2019 CSCE Annual Conference - Laval (Greater Montreal) Conference
Dr. Luis E Amador-Jimenez , Concordia University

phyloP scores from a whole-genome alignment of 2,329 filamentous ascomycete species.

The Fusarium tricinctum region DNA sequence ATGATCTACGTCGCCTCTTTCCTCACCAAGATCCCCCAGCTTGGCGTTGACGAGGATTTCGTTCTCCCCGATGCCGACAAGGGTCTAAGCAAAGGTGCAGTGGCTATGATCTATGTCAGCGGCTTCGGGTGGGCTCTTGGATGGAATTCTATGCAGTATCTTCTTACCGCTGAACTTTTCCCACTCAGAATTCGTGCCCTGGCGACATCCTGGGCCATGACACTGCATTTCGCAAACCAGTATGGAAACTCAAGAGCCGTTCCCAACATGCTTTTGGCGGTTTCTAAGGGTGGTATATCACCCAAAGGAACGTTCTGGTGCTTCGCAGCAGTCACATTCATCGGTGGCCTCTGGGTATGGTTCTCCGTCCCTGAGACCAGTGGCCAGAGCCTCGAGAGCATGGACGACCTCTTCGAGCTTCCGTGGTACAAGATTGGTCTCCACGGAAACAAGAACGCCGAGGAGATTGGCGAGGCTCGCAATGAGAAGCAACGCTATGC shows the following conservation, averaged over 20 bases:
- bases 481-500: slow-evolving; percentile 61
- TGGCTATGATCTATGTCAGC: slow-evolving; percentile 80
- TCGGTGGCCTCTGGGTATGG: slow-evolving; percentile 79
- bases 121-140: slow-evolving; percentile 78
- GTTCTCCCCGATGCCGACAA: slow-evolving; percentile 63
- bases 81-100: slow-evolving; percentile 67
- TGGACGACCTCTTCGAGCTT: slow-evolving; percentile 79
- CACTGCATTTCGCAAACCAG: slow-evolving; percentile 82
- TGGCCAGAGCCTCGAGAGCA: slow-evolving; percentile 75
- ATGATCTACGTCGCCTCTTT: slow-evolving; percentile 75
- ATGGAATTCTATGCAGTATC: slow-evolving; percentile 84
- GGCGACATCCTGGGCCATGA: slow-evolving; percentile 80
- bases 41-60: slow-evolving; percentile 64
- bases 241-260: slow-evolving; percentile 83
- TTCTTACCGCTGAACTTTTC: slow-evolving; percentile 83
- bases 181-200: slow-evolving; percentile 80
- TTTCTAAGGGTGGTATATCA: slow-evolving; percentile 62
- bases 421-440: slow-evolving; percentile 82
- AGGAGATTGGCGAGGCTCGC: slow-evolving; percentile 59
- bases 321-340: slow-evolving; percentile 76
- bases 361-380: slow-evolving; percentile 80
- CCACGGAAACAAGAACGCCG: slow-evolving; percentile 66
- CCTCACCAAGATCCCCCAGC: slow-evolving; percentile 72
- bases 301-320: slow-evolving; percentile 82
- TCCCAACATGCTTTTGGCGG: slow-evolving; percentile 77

Performance-based contracts (PBC) for highways are increasingly becoming an attractive mechanism for transferring traditional public sector activities to private duties. Increased financial pressures on governments, user demands for improved service levels, and the operational efficiencies offered by the private sector, all create a strong business case for PBC. To enable municipalities and private sector investors engage in PBC, there is a need for quantitative tools that allow both entities: (1) structure the PBC in terms of risk allocation, (2) develop appropriate levels for service penalties and incentives in the contract, (3) define appropriate targets for highway level of service, and (4) determine the most cost-effective set of maintenance and rehabilitation (M&R) activities. This paper develops a series of mathematical optimization models that allow municipalities (pre-contract) to define: (1) performance indicators; (2) their threshold levels; and (3) appropriate penalties’ and incentives’ levels. Furthermore, its ability is expanded for post-contract decisions such that; it aids maintenance contractors in selecting the optimal M&R plan for both project and network-levels while minimizing the Life-Cycle Costs (LCC) and meeting the performance indicators’ limits. The developed system extends the typical functionality of traditional pavement management systems to cover specific PBC contractual requirements. It revolves around four models: (1) asset inventory, which includes all the necessary physical, climatic, and traffic information, (2) deterioration models; where defect-specific pavement deterioration models are developed using multivariate regression and stochastic network-level deterioration models are developed using markov chains, (3) life cycle costing models; which are developed to cover specific financial obligations in PBC like penalties and incentives, in addition to traditional M&R expenditures, and (4) optimization engine; where genetic algorithms was used to trade-off various decisions. The models were applied to a 100-km rural highway in the Northeastern Egyptian governorate and the results showed the drastic effect of the penalties/incentives limits on the LCC and Pavement Condition Index (PCI), displaying a 12% increase in the LCC with 4% improvement in the PCI. Furthermore, the sensitivity analysis exposed the considerable effect of the limits’ variability among the M&R costs, penalties/incentives values, and PCI. A 17% increase in the penalties and an 8% decrease in the incentives resulted in a 17% increasing in the LCC while reaching 91% PCI. In conclusion, the developed system is an effective tool for municipalities and contractors to make informed pre-contract and post-contract decisions on their approach to contractual risk allocation and M&R planning respectively.